Aussie rapper 360 at Metropolis Fremantle for Vintage Modern Regional Tour

Aussie rapper 360 hits Fremantle on September 21.
Aussie rapper 360 hits Fremantle on September 21.

MATTHEW Colwell’s life has been a series of blessings in disguise.

The Melbourne rapper, better known as 360, believes this of every horrible or negative experience he has had.

“When I was 19, I never thought I’d be a rapper, I always thought I’d be a basketball player,” the 32-year-old said.

“Then I got a degenerative disease in my eyes called keratoconus, which is terrible – it messes up your vision.

“So I was playing basketball thinking that was going to be my profession then my vision started going blurry and I had to have a cornea transplant.

“I went blind in my right eye – obviously I couldn’t play basketball anymore – and at the time it was crushing but it was probably the best thing that has ever happened to me in the long run because if it wasn’t for that, I would never have focused on music.

“As devastating as it was, it was 100 per cent a blessing in disguise because I wouldn’t be where I am now.”

The same can be said for a “really bad” go kart accident he had where he “almost died” and was in ICU for a week.

“It was horrible and it was a delicate time where I was going to release my second album,” he said.

“We had to take some more time and I ended up writing other songs for the album and made it better and it ended up being the perfect time to come out so I feel like that was probably what I needed.”

And then in 2015, Colwell thought he’d lost it all after he was found passed out on a hotel room floor just hours before he was meant to be on stage.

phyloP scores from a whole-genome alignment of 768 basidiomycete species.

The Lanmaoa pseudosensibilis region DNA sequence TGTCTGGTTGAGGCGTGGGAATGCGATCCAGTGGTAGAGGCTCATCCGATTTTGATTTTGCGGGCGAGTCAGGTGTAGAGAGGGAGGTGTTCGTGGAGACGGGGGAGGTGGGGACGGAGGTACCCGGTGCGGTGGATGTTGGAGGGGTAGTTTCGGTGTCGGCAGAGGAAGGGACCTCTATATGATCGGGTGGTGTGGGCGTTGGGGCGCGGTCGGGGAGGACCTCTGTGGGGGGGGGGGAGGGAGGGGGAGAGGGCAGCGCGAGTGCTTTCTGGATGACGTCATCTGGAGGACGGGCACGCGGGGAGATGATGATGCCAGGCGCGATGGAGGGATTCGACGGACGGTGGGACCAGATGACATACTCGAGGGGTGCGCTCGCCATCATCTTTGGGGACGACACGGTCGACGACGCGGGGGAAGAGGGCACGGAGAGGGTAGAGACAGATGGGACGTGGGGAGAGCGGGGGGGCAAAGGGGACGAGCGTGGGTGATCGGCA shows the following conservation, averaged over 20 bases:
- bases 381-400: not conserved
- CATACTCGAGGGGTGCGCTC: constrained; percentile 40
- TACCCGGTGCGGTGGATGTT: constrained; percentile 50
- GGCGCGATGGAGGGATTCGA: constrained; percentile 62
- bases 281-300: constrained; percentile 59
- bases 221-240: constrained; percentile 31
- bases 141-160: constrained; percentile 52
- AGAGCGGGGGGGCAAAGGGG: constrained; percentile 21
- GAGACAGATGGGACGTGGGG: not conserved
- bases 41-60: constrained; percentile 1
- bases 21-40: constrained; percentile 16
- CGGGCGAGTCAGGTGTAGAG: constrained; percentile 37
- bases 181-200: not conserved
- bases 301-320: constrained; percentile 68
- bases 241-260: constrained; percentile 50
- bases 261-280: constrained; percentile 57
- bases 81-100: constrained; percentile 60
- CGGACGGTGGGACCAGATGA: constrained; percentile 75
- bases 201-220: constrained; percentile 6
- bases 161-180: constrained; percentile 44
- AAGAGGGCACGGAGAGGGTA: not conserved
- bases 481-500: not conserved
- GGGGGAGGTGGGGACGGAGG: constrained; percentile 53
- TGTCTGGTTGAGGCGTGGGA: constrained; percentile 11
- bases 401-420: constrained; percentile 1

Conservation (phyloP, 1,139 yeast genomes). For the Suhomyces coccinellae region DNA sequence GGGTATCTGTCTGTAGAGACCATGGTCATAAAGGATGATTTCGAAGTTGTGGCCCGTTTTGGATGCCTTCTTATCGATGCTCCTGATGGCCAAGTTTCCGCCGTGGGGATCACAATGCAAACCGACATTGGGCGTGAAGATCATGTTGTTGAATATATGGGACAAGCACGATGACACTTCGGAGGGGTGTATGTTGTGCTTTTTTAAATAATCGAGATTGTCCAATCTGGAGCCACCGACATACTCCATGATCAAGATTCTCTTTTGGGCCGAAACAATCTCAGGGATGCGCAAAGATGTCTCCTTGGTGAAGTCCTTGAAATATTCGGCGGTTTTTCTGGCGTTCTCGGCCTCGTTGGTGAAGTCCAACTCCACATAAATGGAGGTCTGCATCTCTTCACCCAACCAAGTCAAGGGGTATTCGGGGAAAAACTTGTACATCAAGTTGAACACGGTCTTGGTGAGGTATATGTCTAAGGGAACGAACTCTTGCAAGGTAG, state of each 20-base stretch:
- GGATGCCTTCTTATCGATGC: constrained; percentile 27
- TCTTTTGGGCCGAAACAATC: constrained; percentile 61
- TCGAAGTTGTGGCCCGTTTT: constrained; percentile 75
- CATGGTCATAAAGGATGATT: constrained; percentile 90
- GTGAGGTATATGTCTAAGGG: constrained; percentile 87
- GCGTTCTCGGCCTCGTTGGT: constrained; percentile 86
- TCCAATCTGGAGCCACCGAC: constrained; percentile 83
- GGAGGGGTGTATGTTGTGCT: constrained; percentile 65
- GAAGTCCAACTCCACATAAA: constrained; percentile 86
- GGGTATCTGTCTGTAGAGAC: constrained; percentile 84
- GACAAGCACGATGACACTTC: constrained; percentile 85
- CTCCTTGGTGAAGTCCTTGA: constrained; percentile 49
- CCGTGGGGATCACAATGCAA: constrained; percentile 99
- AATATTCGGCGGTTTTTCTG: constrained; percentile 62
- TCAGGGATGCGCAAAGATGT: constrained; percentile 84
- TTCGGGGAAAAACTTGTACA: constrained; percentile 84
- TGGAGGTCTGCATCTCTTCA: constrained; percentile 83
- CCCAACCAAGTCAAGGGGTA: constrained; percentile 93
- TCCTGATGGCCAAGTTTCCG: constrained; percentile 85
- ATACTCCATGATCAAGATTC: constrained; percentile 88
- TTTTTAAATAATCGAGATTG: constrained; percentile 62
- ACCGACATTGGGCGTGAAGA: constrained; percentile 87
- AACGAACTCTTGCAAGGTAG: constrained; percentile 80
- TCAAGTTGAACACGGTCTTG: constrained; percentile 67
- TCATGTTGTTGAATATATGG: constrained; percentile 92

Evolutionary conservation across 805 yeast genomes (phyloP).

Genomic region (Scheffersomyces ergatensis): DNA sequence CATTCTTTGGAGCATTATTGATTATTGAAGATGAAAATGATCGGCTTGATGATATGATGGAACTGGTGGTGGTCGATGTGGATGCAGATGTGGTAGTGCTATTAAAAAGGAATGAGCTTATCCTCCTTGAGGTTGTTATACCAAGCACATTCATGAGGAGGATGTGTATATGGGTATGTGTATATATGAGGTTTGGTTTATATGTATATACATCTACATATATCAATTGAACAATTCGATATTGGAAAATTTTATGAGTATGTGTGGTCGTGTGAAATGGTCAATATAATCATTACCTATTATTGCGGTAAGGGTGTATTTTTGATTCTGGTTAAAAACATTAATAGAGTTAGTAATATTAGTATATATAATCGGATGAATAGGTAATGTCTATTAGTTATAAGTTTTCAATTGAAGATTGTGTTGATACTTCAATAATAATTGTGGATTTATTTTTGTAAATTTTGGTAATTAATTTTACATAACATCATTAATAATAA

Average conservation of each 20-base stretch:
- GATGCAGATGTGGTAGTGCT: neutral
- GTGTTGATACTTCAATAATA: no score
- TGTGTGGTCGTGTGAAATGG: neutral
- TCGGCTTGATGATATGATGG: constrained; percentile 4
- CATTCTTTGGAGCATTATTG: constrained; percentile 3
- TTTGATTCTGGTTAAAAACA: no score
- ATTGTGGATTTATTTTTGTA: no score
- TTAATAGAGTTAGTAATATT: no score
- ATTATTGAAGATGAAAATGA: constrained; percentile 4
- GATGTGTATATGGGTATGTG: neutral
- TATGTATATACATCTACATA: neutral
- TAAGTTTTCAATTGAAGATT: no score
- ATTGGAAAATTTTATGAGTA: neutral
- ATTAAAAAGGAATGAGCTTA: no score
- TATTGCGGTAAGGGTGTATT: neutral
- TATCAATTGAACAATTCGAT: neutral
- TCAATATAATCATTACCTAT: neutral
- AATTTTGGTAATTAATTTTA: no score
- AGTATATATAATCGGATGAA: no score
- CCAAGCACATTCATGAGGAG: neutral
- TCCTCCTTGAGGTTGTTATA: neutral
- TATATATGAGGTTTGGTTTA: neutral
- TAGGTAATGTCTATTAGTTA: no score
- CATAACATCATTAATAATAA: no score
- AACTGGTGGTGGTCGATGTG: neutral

Everyone, including his fans, now knew about his addictions to both illegal and legal drugs, including a codeine habit that saw him taking 90 tablets a day.

But now sober, he knows the warning signs.

“I used to just hold everything in and try and battle through it myself but now if something looks like it’s going to take me the wrong way then I know to seek help,” he said.

“Those years of touring and partying were so much fun and I wouldn’t have changed any of it even though it did end pretty badly.

“I got to live that life I used to dream about but now I like this a lot now – it’s totally different.

“Being sober and performing without any substances in me, I’m a lot more present so I take in everything rather than just being wild and loose and being a bit out there on stage.

“So I think every single thing that happens that is such a horrible experience at the time, in time you’ll benefit from it in one way or another.”

“You can tell yourself ‘look a lot is going to come from this, you’ve just got to give it time and get through it’.”

And Colwell knows the hits will keep coming with the diagnosis of keratoconus now in his left eye.

“(Doctors) had said it’s there but there was no idea of when it will actually start kicking in and eroding and it’s just started now which is a bit of a shame,” he said.

“It’s a bit disappointing but it is what it is.

“I’m sure by the time it gets bad, technology will have some sort of image thing where I’ll be able to put in some bionic eye or something which would be cool.

“And if my sight was taken away, as much as that would suck I’m sure my other senses would be heightened in other ways so it could be so much worse.

“Imagine if it was my voice or my hearing? I’d be absolutely devastated.”

Though Colwell concedes his “success might not be on the same level as it used to be”, he is still selling out shows.